It may be the highest court in the land, but how far can it go?
Donald Trump asked the U.S. Supreme Court on Wednesday to take his bid to stay on the ballot in Colorado. In a narrow sense, it’s very straightforward: Trump is asking the Supreme Court to reverse the Colorado state Supreme Court’s decision that disqualified him.
But the way that attorneys for the former president went about making the request — which the High Court is almost certain to take — raises other questions.
The U.S. Supreme Court faces a number of constraints in what issues it can consider. The court will have to defer, for example, to the Colorado state Supreme Court for questions about Colorado election law and for questions about who has standing to bring a lawsuit.
Before getting to the bigger question that interests Trump — did Jan. 6 qualify as an insurrection under the 14th Amendment? — the Supreme Court has many offramps. It could, for example, rule that Congress would need to act in order for the Disqualification Clause to have effect; it could also take up the view of conservatives who argue that the clause conveniently applies to everyone who participated in an insurrection except the president.
Deciding the case on those threshold issues would allow the court to avoid the much thornier questions which arise on the merits. But oddly enough, Trump invites the court to dig into the merits.
In the petition, Trump asked the Supreme Court to “reverse” the Colorado state Supreme Court’s “holding that President Trump ‘engaged in insurrection.'”
That request, appellate attorneys told TPM, opens up two questions. One goes to state law.
Trump’s attorneys spent part of the petition arguing that, in fact, the Colorado state Supreme Court erred on issues of state law — an area typically beyond the power of the Supreme Court of the United States to decide.
“They can’t say Colorado interpreted its own rules wrongly,” David Schultz, a law professor at the University of Minnesota, told TPM.
The Supreme Court will be bound by the evidentiary record established in the trial court proceeding. It’s not a fact-finding body; it interprets Constitutional law.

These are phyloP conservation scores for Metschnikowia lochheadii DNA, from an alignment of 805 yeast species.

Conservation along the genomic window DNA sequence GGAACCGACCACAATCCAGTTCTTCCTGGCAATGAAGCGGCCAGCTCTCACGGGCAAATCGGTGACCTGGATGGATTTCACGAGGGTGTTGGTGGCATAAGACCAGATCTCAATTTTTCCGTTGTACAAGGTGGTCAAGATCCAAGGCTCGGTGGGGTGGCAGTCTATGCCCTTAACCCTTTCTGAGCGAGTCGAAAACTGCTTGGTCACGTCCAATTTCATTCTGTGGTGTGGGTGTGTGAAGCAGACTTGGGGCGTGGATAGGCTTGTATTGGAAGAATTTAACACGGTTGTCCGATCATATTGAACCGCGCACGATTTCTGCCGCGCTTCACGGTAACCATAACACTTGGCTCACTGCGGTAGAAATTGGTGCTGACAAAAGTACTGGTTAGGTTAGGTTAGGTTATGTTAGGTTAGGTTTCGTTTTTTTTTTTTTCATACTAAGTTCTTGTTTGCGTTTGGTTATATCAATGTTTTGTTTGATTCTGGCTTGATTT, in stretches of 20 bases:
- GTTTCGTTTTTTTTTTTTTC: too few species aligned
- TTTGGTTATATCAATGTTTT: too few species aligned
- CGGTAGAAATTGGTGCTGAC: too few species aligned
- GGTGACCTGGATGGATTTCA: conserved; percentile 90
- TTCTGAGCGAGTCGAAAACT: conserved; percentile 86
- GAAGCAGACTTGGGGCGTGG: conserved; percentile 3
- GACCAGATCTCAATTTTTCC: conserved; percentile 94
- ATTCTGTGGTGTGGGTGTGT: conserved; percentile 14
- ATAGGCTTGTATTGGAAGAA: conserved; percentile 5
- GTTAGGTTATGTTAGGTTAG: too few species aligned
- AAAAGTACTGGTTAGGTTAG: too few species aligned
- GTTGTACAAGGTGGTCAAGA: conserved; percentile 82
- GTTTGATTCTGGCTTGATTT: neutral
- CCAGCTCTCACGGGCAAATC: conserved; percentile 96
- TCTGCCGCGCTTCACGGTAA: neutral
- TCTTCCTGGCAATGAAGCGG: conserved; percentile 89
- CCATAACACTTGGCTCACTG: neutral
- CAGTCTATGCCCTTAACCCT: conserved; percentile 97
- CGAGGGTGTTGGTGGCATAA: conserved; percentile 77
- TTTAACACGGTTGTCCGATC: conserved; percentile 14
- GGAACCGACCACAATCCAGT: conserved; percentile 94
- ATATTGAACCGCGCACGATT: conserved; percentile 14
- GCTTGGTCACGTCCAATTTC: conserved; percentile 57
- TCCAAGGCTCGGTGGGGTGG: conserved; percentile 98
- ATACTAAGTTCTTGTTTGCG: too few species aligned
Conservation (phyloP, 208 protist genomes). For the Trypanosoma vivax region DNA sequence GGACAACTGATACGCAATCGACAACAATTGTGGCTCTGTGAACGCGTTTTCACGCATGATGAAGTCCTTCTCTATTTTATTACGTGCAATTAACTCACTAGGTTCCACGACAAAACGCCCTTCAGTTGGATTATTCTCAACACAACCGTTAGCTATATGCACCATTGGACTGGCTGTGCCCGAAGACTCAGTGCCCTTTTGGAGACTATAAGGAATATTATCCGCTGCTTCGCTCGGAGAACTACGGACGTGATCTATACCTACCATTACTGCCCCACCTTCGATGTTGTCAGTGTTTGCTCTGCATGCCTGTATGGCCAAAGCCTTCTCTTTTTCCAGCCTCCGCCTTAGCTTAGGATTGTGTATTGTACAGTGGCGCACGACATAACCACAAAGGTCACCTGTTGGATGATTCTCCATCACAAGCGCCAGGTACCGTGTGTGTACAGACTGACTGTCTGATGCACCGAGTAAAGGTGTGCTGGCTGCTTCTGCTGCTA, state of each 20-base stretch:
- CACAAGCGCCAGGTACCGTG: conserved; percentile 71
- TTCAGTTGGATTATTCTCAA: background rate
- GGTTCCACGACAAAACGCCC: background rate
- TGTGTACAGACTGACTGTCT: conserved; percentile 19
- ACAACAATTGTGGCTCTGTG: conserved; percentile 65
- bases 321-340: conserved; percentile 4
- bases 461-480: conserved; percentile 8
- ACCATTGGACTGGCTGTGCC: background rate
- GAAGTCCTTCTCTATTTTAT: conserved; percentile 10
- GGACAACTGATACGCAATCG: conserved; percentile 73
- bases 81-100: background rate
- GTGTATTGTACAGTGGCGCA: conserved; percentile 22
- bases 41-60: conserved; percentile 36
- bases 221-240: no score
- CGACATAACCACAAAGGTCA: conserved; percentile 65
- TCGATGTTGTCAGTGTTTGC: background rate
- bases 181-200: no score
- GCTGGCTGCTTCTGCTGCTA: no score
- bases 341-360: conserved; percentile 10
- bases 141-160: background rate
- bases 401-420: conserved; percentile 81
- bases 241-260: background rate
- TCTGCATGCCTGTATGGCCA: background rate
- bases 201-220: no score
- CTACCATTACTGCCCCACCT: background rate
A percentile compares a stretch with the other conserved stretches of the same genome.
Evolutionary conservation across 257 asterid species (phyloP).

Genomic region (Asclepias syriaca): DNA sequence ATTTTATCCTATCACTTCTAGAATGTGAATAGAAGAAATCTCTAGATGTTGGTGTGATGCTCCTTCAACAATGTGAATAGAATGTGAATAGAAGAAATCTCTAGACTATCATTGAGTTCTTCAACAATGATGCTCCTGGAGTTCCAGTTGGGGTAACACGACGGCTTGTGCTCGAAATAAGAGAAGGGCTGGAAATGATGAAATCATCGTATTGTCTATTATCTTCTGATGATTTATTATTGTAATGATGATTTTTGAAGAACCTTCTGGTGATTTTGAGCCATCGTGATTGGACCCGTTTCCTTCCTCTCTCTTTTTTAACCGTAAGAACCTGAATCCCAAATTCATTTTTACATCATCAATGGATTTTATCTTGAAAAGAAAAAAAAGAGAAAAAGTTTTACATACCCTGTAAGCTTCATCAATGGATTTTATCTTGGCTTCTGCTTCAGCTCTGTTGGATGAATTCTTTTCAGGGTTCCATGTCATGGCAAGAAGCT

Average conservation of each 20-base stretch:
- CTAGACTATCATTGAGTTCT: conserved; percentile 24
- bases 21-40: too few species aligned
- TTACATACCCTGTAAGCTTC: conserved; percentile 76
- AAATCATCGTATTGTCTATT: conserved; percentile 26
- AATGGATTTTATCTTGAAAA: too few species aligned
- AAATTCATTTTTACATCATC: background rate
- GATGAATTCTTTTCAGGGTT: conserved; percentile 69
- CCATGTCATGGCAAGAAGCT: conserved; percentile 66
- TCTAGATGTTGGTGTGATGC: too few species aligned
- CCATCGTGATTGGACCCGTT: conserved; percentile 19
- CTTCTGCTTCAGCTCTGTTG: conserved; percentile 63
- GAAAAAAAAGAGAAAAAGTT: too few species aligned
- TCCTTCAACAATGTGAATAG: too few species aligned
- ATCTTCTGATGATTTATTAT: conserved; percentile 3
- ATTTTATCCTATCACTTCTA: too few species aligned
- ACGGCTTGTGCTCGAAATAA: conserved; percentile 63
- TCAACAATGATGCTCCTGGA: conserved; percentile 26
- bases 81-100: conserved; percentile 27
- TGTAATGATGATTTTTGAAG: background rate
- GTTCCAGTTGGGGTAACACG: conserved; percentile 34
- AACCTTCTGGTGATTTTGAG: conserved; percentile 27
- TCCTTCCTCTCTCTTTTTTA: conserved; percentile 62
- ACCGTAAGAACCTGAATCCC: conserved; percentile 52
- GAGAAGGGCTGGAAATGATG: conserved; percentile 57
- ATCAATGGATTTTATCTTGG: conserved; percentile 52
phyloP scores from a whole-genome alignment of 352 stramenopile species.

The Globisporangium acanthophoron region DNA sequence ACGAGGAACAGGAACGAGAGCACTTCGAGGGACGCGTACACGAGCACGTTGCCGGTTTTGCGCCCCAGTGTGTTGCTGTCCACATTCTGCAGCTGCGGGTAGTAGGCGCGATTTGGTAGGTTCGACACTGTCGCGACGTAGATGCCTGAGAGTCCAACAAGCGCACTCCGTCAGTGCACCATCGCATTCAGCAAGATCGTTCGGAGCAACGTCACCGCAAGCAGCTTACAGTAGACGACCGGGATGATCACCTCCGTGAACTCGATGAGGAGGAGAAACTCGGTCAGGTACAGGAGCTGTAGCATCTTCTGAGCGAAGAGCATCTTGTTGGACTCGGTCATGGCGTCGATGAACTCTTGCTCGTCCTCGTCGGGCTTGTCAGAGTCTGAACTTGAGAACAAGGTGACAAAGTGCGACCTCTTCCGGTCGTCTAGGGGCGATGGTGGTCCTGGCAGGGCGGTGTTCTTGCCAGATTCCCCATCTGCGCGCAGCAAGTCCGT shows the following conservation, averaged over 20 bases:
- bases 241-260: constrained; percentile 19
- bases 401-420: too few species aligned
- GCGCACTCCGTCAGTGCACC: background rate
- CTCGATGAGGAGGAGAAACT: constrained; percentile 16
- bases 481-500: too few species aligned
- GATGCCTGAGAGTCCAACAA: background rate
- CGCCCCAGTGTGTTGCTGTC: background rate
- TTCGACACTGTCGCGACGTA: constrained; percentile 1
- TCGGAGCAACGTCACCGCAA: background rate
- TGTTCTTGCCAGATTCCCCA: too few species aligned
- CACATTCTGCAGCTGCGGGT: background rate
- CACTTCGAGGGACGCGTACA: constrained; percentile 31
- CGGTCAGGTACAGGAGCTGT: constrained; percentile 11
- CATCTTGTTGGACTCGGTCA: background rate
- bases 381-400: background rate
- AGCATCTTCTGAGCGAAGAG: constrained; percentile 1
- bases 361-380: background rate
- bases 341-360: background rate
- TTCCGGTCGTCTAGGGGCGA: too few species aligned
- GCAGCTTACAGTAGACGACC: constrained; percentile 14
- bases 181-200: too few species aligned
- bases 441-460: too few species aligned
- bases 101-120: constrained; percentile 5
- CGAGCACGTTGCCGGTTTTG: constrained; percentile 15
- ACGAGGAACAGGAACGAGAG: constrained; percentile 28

In order to do what Trump’s attorneys ask, Shultz said, the High Court would have to say that the Colorado jurists deprived Trump of his due process rights through the way in which they held the evidentiary hearing.
The second question raised by Trump’s request that the Supreme Court dig into the Colorado insurrection finding is more subtle, but goes to the heart of the issue: did Trump engage in insurrection under the terms of the 14th Amendment?
This is where some scholars have seen a way for the court to split the baby. Steve Vladeck wrote last month that the Supreme Court could do what the Colorado trial court did: find that Trump engaged in insurrection, but use a threshold issue to keep him on the ballot.
“If anything, having Republican appointees joining Democratic appointees in holding that Trump did engage in insurrection might go a long way toward persuading those who are capable of being persuaded to cast their vote for someone else,” he wrote.
But for Trump, inviting the court to weigh in on the underlying evidentiary issues — and not restrict it to the threshold issues that could prevent any discussion of insurrection from happening at all — opens up a potential thicket of issues.
“It’s a dangerous one. And at that point, he’s gotta hope that the court agrees,” Schultz said. “Because at that point, the court may very well be bound by the decision by the district court in Colorado. That was, in terms of the fact finding at that point, a very risky move for him.”